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Hey, guys! Spring is here and I've got things to say, news to share, life pinatas to crack open. As such, I'm excited to start blogging regularly(ish). As a good faith effort, below is the first Writing Whip-it, something I envision being a regular deal (in the same way I envision fitting back into my 1994 Girbaud jeans because nothing good happens if you don't vis-U-alize it, people) where I offer a brief writing tip (500 or fewer words).
Imagine being a chef who only eats chicken nuggets, a carpenter who refuses to look at buildings straight on, or an orchestra conductor who doesn't listen to anything but commercial jingles. Such is the problem for a writer who doesn't read regularly and widely.
Books are the maps to your craft.
Reading like a writer requires you to figure out what in a piece of fiction moves you and what turns you off. I'm calling that self-awareness your narrative detective—its job is to solve the mystery of the narrative, looking at the ways it is and isn't succeeding—and I'm going to encourage you to feed it PIE every time you read anything: a menu, a short story, the interpretive plaque next to the world's biggest redwood tree.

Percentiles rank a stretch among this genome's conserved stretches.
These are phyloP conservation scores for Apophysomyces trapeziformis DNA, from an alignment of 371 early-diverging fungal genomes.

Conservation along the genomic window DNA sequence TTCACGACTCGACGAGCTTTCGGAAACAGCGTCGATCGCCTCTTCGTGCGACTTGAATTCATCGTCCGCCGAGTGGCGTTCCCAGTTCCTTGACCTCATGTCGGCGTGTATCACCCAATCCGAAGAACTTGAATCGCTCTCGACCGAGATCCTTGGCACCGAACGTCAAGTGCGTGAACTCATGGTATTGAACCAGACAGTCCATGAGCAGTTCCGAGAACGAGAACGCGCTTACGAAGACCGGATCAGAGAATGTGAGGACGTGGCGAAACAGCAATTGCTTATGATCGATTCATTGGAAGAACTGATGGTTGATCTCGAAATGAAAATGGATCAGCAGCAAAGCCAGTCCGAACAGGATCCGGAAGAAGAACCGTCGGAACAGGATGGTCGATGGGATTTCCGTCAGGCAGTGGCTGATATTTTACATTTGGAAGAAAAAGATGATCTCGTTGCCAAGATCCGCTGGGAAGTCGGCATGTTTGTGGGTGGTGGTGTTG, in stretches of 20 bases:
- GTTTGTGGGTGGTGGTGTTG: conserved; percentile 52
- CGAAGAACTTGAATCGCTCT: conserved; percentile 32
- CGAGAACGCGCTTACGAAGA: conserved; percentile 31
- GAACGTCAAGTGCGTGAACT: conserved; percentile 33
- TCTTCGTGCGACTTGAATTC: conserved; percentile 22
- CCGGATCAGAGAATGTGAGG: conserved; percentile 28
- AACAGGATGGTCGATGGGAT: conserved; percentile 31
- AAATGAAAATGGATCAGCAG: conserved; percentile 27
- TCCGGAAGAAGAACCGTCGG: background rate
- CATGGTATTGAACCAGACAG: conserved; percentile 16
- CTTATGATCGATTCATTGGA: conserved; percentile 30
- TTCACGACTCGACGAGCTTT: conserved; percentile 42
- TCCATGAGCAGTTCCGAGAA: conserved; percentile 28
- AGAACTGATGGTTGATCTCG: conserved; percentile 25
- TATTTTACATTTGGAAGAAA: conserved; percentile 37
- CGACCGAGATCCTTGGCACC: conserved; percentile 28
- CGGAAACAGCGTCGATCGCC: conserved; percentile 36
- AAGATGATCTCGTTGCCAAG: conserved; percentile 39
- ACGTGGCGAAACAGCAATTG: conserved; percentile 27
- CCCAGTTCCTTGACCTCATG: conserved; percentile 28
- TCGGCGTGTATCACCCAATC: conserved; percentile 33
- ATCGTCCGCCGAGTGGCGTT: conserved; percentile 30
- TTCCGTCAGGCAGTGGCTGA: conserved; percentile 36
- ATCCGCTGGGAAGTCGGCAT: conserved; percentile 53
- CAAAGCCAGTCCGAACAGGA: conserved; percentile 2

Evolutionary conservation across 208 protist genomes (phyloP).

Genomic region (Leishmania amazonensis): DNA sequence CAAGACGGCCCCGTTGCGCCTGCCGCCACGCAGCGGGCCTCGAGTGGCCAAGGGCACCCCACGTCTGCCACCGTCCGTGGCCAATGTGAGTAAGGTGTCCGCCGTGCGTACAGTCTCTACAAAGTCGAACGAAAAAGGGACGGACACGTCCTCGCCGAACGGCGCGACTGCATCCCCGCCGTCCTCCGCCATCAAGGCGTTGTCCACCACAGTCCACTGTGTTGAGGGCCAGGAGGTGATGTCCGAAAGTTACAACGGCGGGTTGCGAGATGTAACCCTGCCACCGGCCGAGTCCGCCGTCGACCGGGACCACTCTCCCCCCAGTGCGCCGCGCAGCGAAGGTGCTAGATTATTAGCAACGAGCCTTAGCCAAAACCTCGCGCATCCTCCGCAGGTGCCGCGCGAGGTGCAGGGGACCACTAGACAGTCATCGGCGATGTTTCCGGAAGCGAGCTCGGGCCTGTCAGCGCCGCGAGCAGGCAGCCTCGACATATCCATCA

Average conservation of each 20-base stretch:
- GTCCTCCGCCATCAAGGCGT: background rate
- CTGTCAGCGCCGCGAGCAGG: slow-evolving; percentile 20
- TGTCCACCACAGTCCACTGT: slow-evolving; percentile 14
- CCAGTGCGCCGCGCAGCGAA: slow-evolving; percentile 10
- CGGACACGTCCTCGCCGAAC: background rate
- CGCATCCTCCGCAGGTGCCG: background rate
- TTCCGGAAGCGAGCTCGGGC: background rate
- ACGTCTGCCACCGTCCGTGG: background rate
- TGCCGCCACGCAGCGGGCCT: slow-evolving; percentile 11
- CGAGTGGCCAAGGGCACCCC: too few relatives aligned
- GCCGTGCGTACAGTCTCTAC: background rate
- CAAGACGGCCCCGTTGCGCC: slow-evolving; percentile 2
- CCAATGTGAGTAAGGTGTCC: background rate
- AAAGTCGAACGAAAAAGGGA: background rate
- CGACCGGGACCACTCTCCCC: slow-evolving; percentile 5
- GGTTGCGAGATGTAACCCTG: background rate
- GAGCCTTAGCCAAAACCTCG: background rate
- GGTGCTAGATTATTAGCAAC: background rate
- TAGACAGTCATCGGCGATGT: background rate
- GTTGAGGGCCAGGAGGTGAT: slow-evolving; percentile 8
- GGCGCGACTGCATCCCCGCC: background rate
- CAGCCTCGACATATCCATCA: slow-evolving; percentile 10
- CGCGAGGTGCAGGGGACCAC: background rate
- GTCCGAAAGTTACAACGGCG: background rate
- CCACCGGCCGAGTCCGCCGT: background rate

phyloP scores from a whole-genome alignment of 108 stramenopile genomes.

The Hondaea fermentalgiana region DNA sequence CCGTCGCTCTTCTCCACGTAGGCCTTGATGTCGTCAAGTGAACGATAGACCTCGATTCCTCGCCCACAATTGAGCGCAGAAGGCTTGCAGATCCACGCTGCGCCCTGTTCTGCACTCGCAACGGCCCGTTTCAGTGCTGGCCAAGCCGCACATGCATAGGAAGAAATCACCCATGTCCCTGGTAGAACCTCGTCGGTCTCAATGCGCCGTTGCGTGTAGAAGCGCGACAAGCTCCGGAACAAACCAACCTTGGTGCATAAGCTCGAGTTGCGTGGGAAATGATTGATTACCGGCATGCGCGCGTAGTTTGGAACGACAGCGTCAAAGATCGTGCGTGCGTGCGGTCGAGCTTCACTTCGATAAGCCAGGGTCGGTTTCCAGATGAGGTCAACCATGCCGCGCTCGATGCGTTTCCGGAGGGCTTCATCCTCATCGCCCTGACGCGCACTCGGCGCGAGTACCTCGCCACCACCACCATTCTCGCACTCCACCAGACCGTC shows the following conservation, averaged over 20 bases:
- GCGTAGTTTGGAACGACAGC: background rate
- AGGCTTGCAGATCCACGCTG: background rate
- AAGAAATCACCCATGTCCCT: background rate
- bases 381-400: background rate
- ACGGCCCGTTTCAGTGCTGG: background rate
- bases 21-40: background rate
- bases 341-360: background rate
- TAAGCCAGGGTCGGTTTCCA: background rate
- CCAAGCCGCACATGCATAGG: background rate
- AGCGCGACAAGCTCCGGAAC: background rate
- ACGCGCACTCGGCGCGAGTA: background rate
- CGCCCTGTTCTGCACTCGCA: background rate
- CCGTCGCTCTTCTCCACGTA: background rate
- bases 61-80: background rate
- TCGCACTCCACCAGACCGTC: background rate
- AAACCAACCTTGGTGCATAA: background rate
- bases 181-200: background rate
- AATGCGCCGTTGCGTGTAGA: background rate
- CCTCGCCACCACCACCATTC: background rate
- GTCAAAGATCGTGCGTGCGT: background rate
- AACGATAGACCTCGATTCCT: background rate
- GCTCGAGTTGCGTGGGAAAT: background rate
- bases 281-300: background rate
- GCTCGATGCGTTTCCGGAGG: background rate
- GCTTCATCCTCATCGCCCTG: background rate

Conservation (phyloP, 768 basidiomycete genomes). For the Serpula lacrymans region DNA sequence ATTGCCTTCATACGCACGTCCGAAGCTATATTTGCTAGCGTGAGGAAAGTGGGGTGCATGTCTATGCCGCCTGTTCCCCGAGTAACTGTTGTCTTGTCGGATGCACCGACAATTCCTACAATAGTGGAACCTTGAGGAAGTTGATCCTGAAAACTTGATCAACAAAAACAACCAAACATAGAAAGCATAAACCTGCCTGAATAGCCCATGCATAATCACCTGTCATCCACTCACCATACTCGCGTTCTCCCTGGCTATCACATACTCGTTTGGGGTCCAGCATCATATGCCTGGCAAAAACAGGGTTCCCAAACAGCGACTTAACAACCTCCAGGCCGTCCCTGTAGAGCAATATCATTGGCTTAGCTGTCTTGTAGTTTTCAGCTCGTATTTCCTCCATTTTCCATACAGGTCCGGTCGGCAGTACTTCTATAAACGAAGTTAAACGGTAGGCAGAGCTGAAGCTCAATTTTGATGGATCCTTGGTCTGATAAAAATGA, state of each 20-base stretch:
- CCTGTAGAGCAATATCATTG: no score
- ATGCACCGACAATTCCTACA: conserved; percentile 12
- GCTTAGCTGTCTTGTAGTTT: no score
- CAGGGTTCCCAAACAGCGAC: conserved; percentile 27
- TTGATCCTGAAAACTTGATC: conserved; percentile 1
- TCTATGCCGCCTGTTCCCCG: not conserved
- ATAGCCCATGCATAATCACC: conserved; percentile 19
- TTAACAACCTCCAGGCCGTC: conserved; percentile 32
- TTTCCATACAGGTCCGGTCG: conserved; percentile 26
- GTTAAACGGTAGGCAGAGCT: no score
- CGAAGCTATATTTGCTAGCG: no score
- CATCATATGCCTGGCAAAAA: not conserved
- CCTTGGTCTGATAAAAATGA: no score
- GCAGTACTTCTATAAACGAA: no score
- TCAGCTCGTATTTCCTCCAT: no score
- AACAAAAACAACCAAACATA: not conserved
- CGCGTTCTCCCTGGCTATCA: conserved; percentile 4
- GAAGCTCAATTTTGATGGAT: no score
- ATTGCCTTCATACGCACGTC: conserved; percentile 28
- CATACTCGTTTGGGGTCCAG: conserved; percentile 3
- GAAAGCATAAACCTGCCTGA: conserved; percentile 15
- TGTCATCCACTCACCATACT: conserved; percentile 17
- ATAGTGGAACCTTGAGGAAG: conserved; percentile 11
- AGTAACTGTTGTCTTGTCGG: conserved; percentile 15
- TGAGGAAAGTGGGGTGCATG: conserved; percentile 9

Here's the ingredients to the PIE:
When you feed your narrative detective PIE, she begins to internalize the language and rhythm of story. The results, like magic, will begin to show up in your own writing.
Jessica (Jess) Lourey is best known for her critically-acclaimed Murder-by-Month mysteries, which have earned multiple starred reviews from Library Journal and Booklist, the latter calling her writing "a splendid mix of humor and suspense." She is a tenured professor of creative writing and sociology, a recipient of The Loft's 2014 Excellence in Teaching fellowship, and leads better-than-average writing workshops all over the world. Salem’s Cipher, the first novel in her thrilling Witch Hunt Series, hits stores September 2016. If you'd like to see a specific topic addressed in a future Writing Whip-it, please email her at email@example.com, with "Writing Whip-it Request" as your subject line.
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